In your little anarchist town, there’s a charity that helps troubled youth, and there’s an old war vet whose gone pacifist. But my favorite side character is Simmy. Simmy is a troubled kid who hides in BTLs—“Better Than Life” simulations at all times. She’s completely addicted. You can help her begin to get over her addiction over the course of the game. At the end, you can have a conversation with her in which it comes out that sometimes BTLs are okay, for when you’re anxious or in need of a break from life, but that the real world awaits.
Which, of course, is a good summary of what the hell I was doing playing this video game obsessively in the first place.
In another subplot, there’s a computer hacker tracking down his ex-girlfriend who up and left him without warning. Finally, she tells him to back off when he gets too close, and you can either encourage him to keep pestering her against her wishes or talk him into respecting her wishes. Which is to say, you can save him from his White Knight complex. Definitely a good lesson for the average videogaming man. And, judging by comments in the forums, most players told him to just keep bugging her and learned this lesson the (simulated) hard way.
You’re given ethical choices at every turn, and some of them get downright complex. Some of them, however, are pretty easy—like when you get hired to shoot up the anti-metahuman bigots’ brainwashing center. Why yes, I’ll take that job.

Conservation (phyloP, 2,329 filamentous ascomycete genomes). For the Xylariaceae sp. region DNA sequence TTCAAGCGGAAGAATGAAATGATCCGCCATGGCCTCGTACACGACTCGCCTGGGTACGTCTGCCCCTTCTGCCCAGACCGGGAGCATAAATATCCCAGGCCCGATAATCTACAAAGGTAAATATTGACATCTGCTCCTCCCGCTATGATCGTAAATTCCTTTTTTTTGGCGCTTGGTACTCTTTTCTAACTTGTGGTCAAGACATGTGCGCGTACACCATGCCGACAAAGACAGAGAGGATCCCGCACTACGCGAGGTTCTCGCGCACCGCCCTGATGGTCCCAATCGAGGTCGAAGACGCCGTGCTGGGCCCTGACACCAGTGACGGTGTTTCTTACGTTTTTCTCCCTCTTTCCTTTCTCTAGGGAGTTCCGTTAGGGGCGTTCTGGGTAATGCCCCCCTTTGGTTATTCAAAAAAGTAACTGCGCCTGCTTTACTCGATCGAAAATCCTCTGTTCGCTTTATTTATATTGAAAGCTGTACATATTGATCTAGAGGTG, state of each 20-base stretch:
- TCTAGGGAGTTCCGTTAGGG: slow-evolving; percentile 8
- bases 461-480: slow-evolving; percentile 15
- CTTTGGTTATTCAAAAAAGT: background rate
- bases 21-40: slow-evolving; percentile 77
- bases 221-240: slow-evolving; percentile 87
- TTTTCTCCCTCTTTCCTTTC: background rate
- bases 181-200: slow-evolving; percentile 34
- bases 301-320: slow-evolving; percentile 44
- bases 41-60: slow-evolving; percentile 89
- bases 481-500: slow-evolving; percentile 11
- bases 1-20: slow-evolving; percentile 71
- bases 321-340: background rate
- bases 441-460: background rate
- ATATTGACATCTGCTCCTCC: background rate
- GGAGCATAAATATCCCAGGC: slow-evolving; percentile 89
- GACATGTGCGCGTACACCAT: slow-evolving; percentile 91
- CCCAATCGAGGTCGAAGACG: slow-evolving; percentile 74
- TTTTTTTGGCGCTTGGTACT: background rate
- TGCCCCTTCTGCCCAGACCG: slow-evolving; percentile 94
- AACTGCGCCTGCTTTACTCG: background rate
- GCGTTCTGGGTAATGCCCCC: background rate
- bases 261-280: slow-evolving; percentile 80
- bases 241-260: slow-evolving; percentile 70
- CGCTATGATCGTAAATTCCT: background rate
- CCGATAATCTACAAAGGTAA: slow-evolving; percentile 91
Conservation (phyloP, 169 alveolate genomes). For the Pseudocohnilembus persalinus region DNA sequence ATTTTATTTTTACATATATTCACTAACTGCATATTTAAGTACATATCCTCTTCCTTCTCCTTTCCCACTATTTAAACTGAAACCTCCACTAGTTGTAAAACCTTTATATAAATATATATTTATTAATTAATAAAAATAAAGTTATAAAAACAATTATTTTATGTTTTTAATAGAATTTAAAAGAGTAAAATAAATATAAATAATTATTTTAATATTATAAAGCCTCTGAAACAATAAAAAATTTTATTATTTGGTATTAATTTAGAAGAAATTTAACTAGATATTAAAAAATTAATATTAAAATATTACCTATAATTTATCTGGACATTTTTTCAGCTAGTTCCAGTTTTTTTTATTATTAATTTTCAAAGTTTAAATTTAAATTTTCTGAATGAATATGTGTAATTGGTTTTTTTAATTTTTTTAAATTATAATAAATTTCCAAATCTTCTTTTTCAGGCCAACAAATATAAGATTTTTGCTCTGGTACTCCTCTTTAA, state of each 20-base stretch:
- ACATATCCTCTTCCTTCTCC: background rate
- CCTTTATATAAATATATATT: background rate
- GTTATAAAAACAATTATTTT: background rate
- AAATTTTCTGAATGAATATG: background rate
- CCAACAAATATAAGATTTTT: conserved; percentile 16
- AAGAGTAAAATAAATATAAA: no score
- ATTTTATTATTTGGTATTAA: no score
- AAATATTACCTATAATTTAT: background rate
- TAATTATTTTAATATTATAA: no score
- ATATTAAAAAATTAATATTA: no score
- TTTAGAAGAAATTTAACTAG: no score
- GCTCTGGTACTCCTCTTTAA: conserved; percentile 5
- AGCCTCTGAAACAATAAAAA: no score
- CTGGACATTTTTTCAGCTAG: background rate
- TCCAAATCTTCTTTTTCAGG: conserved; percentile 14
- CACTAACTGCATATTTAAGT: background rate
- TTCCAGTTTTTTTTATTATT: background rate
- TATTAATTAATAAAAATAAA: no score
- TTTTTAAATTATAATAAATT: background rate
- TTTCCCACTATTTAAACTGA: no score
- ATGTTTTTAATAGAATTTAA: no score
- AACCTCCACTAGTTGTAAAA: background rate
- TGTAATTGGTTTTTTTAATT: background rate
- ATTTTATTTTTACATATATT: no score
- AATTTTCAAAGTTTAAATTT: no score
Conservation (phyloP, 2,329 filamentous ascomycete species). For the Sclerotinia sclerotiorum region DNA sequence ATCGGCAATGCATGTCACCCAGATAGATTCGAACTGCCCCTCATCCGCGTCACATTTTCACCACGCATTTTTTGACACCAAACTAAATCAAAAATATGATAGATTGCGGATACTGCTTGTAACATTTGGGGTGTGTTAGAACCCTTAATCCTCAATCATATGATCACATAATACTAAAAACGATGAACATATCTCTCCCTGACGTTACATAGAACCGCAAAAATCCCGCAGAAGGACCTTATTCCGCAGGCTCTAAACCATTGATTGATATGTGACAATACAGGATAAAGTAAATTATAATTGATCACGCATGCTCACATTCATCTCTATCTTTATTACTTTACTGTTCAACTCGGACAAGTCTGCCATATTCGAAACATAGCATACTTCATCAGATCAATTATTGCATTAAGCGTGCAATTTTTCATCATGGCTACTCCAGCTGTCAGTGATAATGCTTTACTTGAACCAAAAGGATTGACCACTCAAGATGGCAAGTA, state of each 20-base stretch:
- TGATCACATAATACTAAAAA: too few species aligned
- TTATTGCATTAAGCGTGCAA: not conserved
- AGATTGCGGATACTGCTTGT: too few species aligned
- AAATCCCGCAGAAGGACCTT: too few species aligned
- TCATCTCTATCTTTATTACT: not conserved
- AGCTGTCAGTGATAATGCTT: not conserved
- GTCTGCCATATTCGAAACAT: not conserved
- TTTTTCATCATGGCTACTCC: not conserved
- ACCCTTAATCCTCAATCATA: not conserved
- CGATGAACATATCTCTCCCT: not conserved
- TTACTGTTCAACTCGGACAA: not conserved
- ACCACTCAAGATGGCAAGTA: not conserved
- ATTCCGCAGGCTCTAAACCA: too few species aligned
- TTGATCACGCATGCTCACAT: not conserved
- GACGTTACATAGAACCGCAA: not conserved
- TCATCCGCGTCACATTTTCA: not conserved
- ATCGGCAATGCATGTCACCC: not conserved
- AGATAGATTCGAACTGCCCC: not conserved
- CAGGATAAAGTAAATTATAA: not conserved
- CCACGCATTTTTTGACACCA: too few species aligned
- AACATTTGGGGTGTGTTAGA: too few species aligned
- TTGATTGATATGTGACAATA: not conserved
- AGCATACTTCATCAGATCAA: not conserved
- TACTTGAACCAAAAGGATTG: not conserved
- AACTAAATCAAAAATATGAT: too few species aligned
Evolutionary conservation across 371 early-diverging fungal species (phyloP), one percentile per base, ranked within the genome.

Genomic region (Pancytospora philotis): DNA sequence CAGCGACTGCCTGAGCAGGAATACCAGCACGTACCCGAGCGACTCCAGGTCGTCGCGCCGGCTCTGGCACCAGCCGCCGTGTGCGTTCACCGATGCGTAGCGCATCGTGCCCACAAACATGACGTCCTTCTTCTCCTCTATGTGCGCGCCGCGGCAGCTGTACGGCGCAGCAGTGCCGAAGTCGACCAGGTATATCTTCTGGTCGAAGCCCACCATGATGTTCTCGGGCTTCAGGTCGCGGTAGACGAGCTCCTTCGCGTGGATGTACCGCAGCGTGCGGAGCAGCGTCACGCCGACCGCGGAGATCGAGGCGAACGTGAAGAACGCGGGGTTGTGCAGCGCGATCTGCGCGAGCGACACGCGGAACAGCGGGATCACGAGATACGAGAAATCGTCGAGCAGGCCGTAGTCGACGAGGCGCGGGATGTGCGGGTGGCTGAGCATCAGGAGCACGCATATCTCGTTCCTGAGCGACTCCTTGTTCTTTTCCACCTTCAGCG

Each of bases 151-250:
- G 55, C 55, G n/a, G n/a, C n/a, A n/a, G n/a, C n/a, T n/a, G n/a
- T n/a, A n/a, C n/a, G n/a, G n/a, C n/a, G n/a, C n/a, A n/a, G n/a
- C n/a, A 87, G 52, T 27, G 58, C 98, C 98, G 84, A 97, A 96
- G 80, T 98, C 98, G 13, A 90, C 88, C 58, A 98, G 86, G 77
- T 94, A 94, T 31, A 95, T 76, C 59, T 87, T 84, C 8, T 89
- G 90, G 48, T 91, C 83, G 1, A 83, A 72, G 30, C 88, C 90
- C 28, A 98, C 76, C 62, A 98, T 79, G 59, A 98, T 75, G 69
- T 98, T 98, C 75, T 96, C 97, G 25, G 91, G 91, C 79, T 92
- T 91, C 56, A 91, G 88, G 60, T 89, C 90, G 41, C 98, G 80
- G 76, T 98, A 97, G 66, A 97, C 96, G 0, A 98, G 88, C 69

There are four playable NPCs (non-player characters) in the game, each with their own backstories and personalities. The two women are the fighters, the two men are the support team. There are as many lesbian relationships in the game as there are heterosexual ones, and there’re more or less no romantic interests in the game for the protagonist. There’s a lewd drug dealer who offers drugs for sex to a junkie, who is repulsed by the idea, but I don’t think (I’m no expert!) that this qualifies as shaming or victimizing sex work.
Although the game tries to tackle race more head-on than it tackles gender, it might be there where it fails more. In the world of Shadowrun, no one cares about race, only metatype (human, dwarf, elf, troll, orc, etc.). The racists in 2054 are pro-human instead of pro-white. One of my favorite moments of the game is hearing your face-tattooed anarchopunk shaman tell you about days fighting racists in the streets, and I think I mentioned that “kill all the bigots” sidequest. But the thing is, we players of Shadowrun don’t live in a post-racial society, and all four of your teammates are as white as can be, even if one of them is a troll. Your player, of course, can be of whatever race or metatype.
Oh, and, as a final, spoiler-as-hell note:
I absolutely love that the “evil” dragon, in the end, was just a Miyazaki-style defender of the earth, enraged by what the humans had done. And even that dragon’s antithesis gets in some clever environmentalist zingers.
and some picking-on-the-commies: